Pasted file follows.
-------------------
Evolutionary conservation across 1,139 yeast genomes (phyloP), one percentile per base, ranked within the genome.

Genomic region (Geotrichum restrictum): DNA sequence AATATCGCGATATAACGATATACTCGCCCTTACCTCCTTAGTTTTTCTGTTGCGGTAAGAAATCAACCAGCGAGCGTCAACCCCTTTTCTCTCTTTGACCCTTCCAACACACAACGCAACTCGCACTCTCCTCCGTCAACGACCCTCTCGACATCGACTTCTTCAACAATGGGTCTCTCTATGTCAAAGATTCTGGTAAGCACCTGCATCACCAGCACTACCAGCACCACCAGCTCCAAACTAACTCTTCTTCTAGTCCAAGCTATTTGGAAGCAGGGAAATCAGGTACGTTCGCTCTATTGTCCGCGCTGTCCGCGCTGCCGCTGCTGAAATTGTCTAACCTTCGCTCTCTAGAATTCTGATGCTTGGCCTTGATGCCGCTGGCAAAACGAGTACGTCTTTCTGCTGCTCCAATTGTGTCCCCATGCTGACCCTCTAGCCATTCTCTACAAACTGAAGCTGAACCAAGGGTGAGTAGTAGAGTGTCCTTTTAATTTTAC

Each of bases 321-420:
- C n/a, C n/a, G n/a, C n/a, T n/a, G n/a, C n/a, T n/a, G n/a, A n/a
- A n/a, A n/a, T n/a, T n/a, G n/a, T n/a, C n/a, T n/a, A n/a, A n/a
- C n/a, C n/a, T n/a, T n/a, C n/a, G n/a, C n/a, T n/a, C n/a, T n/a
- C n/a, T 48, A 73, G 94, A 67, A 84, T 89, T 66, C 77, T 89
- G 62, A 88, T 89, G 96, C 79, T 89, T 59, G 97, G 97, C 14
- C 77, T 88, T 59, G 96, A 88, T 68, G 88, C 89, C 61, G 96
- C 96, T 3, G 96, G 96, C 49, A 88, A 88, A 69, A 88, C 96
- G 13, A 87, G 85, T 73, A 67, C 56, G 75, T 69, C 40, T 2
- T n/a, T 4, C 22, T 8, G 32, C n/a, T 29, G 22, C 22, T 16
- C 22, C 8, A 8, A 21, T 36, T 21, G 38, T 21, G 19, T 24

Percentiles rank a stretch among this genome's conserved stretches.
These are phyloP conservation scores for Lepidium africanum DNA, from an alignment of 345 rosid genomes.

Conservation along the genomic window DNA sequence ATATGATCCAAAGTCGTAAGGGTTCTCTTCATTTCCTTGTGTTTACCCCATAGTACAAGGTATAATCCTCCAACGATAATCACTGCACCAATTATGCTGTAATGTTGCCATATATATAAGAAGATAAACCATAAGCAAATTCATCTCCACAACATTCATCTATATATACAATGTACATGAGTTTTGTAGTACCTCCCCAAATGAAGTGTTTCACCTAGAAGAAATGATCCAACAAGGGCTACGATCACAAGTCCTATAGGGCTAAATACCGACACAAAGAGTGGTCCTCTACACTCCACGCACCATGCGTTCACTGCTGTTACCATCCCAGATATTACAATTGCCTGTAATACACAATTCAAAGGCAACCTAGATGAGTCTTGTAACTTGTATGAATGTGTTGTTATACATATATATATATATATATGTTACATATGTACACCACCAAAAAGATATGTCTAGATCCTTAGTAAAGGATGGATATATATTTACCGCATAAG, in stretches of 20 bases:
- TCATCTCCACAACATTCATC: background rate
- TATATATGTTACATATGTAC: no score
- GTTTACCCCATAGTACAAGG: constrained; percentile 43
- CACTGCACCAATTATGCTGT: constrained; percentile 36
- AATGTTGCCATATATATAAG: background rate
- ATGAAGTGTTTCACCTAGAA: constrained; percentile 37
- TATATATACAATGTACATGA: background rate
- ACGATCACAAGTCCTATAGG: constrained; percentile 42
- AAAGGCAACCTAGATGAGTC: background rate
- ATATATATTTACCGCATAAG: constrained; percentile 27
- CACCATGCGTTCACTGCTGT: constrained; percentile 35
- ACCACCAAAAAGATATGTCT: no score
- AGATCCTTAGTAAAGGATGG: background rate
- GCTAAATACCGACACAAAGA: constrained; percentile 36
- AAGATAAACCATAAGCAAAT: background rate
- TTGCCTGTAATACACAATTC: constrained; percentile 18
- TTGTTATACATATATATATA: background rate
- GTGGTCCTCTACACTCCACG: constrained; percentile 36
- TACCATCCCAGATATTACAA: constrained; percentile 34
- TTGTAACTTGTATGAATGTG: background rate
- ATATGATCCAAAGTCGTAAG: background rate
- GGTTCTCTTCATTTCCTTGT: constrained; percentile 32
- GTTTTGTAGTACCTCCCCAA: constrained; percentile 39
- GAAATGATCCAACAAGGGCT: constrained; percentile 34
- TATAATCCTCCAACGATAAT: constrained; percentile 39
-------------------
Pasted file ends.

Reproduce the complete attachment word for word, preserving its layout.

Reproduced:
Evolutionary conservation across 1,139 yeast genomes (phyloP), one percentile per base, ranked within the genome.

Genomic region (Geotrichum restrictum): DNA sequence AATATCGCGATATAACGATATACTCGCCCTTACCTCCTTAGTTTTTCTGTTGCGGTAAGAAATCAACCAGCGAGCGTCAACCCCTTTTCTCTCTTTGACCCTTCCAACACACAACGCAACTCGCACTCTCCTCCGTCAACGACCCTCTCGACATCGACTTCTTCAACAATGGGTCTCTCTATGTCAAAGATTCTGGTAAGCACCTGCATCACCAGCACTACCAGCACCACCAGCTCCAAACTAACTCTTCTTCTAGTCCAAGCTATTTGGAAGCAGGGAAATCAGGTACGTTCGCTCTATTGTCCGCGCTGTCCGCGCTGCCGCTGCTGAAATTGTCTAACCTTCGCTCTCTAGAATTCTGATGCTTGGCCTTGATGCCGCTGGCAAAACGAGTACGTCTTTCTGCTGCTCCAATTGTGTCCCCATGCTGACCCTCTAGCCATTCTCTACAAACTGAAGCTGAACCAAGGGTGAGTAGTAGAGTGTCCTTTTAATTTTAC

Each of bases 321-420:
- C n/a, C n/a, G n/a, C n/a, T n/a, G n/a, C n/a, T n/a, G n/a, A n/a
- A n/a, A n/a, T n/a, T n/a, G n/a, T n/a, C n/a, T n/a, A n/a, A n/a
- C n/a, C n/a, T n/a, T n/a, C n/a, G n/a, C n/a, T n/a, C n/a, T n/a
- C n/a, T 48, A 73, G 94, A 67, A 84, T 89, T 66, C 77, T 89
- G 62, A 88, T 89, G 96, C 79, T 89, T 59, G 97, G 97, C 14
- C 77, T 88, T 59, G 96, A 88, T 68, G 88, C 89, C 61, G 96
- C 96, T 3, G 96, G 96, C 49, A 88, A 88, A 69, A 88, C 96
- G 13, A 87, G 85, T 73, A 67, C 56, G 75, T 69, C 40, T 2
- T n/a, T 4, C 22, T 8, G 32, C n/a, T 29, G 22, C 22, T 16
- C 22, C 8, A 8, A 21, T 36, T 21, G 38, T 21, G 19, T 24

Percentiles rank a stretch among this genome's conserved stretches.
These are phyloP conservation scores for Lepidium africanum DNA, from an alignment of 345 rosid genomes.

Conservation along the genomic window DNA sequence ATATGATCCAAAGTCGTAAGGGTTCTCTTCATTTCCTTGTGTTTACCCCATAGTACAAGGTATAATCCTCCAACGATAATCACTGCACCAATTATGCTGTAATGTTGCCATATATATAAGAAGATAAACCATAAGCAAATTCATCTCCACAACATTCATCTATATATACAATGTACATGAGTTTTGTAGTACCTCCCCAAATGAAGTGTTTCACCTAGAAGAAATGATCCAACAAGGGCTACGATCACAAGTCCTATAGGGCTAAATACCGACACAAAGAGTGGTCCTCTACACTCCACGCACCATGCGTTCACTGCTGTTACCATCCCAGATATTACAATTGCCTGTAATACACAATTCAAAGGCAACCTAGATGAGTCTTGTAACTTGTATGAATGTGTTGTTATACATATATATATATATATATGTTACATATGTACACCACCAAAAAGATATGTCTAGATCCTTAGTAAAGGATGGATATATATTTACCGCATAAG, in stretches of 20 bases:
- TCATCTCCACAACATTCATC: background rate
- TATATATGTTACATATGTAC: no score
- GTTTACCCCATAGTACAAGG: constrained; percentile 43
- CACTGCACCAATTATGCTGT: constrained; percentile 36
- AATGTTGCCATATATATAAG: background rate
- ATGAAGTGTTTCACCTAGAA: constrained; percentile 37
- TATATATACAATGTACATGA: background rate
- ACGATCACAAGTCCTATAGG: constrained; percentile 42
- AAAGGCAACCTAGATGAGTC: background rate
- ATATATATTTACCGCATAAG: constrained; percentile 27
- CACCATGCGTTCACTGCTGT: constrained; percentile 35
- ACCACCAAAAAGATATGTCT: no score
- AGATCCTTAGTAAAGGATGG: background rate
- GCTAAATACCGACACAAAGA: constrained; percentile 36
- AAGATAAACCATAAGCAAAT: background rate
- TTGCCTGTAATACACAATTC: constrained; percentile 18
- TTGTTATACATATATATATA: background rate
- GTGGTCCTCTACACTCCACG: constrained; percentile 36
- TACCATCCCAGATATTACAA: constrained; percentile 34
- TTGTAACTTGTATGAATGTG: background rate
- ATATGATCCAAAGTCGTAAG: background rate
- GGTTCTCTTCATTTCCTTGT: constrained; percentile 32
- GTTTTGTAGTACCTCCCCAA: constrained; percentile 39
- GAAATGATCCAACAAGGGCT: constrained; percentile 34
- TATAATCCTCCAACGATAAT: constrained; percentile 39